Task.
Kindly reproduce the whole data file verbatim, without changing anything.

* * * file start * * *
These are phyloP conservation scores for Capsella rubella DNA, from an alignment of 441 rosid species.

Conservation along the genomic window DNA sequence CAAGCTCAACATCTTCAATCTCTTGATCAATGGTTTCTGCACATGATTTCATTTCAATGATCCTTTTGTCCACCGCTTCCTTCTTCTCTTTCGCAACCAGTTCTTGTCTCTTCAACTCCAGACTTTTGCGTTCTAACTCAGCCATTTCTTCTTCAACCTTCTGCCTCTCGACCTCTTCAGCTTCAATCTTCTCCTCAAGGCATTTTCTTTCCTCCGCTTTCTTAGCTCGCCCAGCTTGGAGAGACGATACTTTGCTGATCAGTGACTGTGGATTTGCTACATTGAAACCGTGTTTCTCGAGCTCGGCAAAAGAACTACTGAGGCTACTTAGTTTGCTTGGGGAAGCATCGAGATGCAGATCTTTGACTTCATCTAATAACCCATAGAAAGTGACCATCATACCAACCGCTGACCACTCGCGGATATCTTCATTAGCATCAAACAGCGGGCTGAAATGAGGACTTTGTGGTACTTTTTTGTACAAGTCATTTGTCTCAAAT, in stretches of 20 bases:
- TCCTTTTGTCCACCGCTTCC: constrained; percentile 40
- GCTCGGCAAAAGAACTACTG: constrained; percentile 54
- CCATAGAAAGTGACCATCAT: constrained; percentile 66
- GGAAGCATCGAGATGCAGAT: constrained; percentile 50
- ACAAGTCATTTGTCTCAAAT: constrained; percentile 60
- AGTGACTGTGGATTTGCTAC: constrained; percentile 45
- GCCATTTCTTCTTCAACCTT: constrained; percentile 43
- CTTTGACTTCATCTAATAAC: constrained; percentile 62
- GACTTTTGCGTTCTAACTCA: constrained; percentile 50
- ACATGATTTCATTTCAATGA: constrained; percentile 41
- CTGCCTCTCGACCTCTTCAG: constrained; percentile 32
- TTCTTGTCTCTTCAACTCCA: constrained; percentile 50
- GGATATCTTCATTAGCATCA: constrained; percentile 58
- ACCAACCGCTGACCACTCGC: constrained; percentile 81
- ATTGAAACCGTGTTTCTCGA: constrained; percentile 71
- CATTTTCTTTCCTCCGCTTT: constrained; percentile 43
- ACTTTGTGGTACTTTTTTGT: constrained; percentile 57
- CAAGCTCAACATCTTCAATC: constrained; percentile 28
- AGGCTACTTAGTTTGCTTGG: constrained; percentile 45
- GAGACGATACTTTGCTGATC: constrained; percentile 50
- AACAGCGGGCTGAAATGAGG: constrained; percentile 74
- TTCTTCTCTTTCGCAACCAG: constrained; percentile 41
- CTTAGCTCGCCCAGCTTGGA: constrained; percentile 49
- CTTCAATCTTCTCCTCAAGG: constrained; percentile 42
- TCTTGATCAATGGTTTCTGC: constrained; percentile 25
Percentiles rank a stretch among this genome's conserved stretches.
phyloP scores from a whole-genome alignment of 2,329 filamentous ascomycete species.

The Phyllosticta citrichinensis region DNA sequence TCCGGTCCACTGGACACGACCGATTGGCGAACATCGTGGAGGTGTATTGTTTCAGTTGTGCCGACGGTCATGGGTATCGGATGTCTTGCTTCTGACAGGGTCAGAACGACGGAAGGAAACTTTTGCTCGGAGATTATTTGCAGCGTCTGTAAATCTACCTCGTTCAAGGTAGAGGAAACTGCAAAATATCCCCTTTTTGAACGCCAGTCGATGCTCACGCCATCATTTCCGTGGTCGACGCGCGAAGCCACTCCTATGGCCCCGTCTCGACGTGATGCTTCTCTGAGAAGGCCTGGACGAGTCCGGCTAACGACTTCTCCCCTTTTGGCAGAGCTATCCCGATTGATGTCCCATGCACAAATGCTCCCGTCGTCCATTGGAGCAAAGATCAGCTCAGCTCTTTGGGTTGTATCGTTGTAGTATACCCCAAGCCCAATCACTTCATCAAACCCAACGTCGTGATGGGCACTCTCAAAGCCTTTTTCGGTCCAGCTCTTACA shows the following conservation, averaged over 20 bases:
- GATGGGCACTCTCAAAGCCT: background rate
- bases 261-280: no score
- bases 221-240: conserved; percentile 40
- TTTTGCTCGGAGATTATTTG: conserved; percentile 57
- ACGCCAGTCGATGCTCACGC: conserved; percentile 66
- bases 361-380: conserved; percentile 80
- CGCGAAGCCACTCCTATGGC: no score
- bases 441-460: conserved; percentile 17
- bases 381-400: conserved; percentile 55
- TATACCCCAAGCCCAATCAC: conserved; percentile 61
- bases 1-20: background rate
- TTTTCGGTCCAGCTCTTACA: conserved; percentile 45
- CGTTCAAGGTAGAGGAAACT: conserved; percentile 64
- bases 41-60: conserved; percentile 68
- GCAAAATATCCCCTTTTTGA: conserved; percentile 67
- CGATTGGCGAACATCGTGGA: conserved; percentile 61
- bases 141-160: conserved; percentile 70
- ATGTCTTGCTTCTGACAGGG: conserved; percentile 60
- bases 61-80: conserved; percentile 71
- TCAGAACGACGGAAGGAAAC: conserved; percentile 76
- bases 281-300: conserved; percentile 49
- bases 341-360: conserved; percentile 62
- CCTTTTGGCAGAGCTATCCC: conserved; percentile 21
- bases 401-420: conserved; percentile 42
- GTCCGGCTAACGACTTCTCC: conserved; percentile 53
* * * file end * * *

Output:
These are phyloP conservation scores for Capsella rubella DNA, from an alignment of 441 rosid species.

Conservation along the genomic window DNA sequence CAAGCTCAACATCTTCAATCTCTTGATCAATGGTTTCTGCACATGATTTCATTTCAATGATCCTTTTGTCCACCGCTTCCTTCTTCTCTTTCGCAACCAGTTCTTGTCTCTTCAACTCCAGACTTTTGCGTTCTAACTCAGCCATTTCTTCTTCAACCTTCTGCCTCTCGACCTCTTCAGCTTCAATCTTCTCCTCAAGGCATTTTCTTTCCTCCGCTTTCTTAGCTCGCCCAGCTTGGAGAGACGATACTTTGCTGATCAGTGACTGTGGATTTGCTACATTGAAACCGTGTTTCTCGAGCTCGGCAAAAGAACTACTGAGGCTACTTAGTTTGCTTGGGGAAGCATCGAGATGCAGATCTTTGACTTCATCTAATAACCCATAGAAAGTGACCATCATACCAACCGCTGACCACTCGCGGATATCTTCATTAGCATCAAACAGCGGGCTGAAATGAGGACTTTGTGGTACTTTTTTGTACAAGTCATTTGTCTCAAAT, in stretches of 20 bases:
- TCCTTTTGTCCACCGCTTCC: constrained; percentile 40
- GCTCGGCAAAAGAACTACTG: constrained; percentile 54
- CCATAGAAAGTGACCATCAT: constrained; percentile 66
- GGAAGCATCGAGATGCAGAT: constrained; percentile 50
- ACAAGTCATTTGTCTCAAAT: constrained; percentile 60
- AGTGACTGTGGATTTGCTAC: constrained; percentile 45
- GCCATTTCTTCTTCAACCTT: constrained; percentile 43
- CTTTGACTTCATCTAATAAC: constrained; percentile 62
- GACTTTTGCGTTCTAACTCA: constrained; percentile 50
- ACATGATTTCATTTCAATGA: constrained; percentile 41
- CTGCCTCTCGACCTCTTCAG: constrained; percentile 32
- TTCTTGTCTCTTCAACTCCA: constrained; percentile 50
- GGATATCTTCATTAGCATCA: constrained; percentile 58
- ACCAACCGCTGACCACTCGC: constrained; percentile 81
- ATTGAAACCGTGTTTCTCGA: constrained; percentile 71
- CATTTTCTTTCCTCCGCTTT: constrained; percentile 43
- ACTTTGTGGTACTTTTTTGT: constrained; percentile 57
- CAAGCTCAACATCTTCAATC: constrained; percentile 28
- AGGCTACTTAGTTTGCTTGG: constrained; percentile 45
- GAGACGATACTTTGCTGATC: constrained; percentile 50
- AACAGCGGGCTGAAATGAGG: constrained; percentile 74
- TTCTTCTCTTTCGCAACCAG: constrained; percentile 41
- CTTAGCTCGCCCAGCTTGGA: constrained; percentile 49
- CTTCAATCTTCTCCTCAAGG: constrained; percentile 42
- TCTTGATCAATGGTTTCTGC: constrained; percentile 25
Percentiles rank a stretch among this genome's conserved stretches.
phyloP scores from a whole-genome alignment of 2,329 filamentous ascomycete species.

The Phyllosticta citrichinensis region DNA sequence TCCGGTCCACTGGACACGACCGATTGGCGAACATCGTGGAGGTGTATTGTTTCAGTTGTGCCGACGGTCATGGGTATCGGATGTCTTGCTTCTGACAGGGTCAGAACGACGGAAGGAAACTTTTGCTCGGAGATTATTTGCAGCGTCTGTAAATCTACCTCGTTCAAGGTAGAGGAAACTGCAAAATATCCCCTTTTTGAACGCCAGTCGATGCTCACGCCATCATTTCCGTGGTCGACGCGCGAAGCCACTCCTATGGCCCCGTCTCGACGTGATGCTTCTCTGAGAAGGCCTGGACGAGTCCGGCTAACGACTTCTCCCCTTTTGGCAGAGCTATCCCGATTGATGTCCCATGCACAAATGCTCCCGTCGTCCATTGGAGCAAAGATCAGCTCAGCTCTTTGGGTTGTATCGTTGTAGTATACCCCAAGCCCAATCACTTCATCAAACCCAACGTCGTGATGGGCACTCTCAAAGCCTTTTTCGGTCCAGCTCTTACA shows the following conservation, averaged over 20 bases:
- GATGGGCACTCTCAAAGCCT: background rate
- bases 261-280: no score
- bases 221-240: conserved; percentile 40
- TTTTGCTCGGAGATTATTTG: conserved; percentile 57
- ACGCCAGTCGATGCTCACGC: conserved; percentile 66
- bases 361-380: conserved; percentile 80
- CGCGAAGCCACTCCTATGGC: no score
- bases 441-460: conserved; percentile 17
- bases 381-400: conserved; percentile 55
- TATACCCCAAGCCCAATCAC: conserved; percentile 61
- bases 1-20: background rate
- TTTTCGGTCCAGCTCTTACA: conserved; percentile 45
- CGTTCAAGGTAGAGGAAACT: conserved; percentile 64
- bases 41-60: conserved; percentile 68
- GCAAAATATCCCCTTTTTGA: conserved; percentile 67
- CGATTGGCGAACATCGTGGA: conserved; percentile 61
- bases 141-160: conserved; percentile 70
- ATGTCTTGCTTCTGACAGGG: conserved; percentile 60
- bases 61-80: conserved; percentile 71
- TCAGAACGACGGAAGGAAAC: conserved; percentile 76
- bases 281-300: conserved; percentile 49
- bases 341-360: conserved; percentile 62
- CCTTTTGGCAGAGCTATCCC: conserved; percentile 21
- bases 401-420: conserved; percentile 42
- GTCCGGCTAACGACTTCTCC: conserved; percentile 53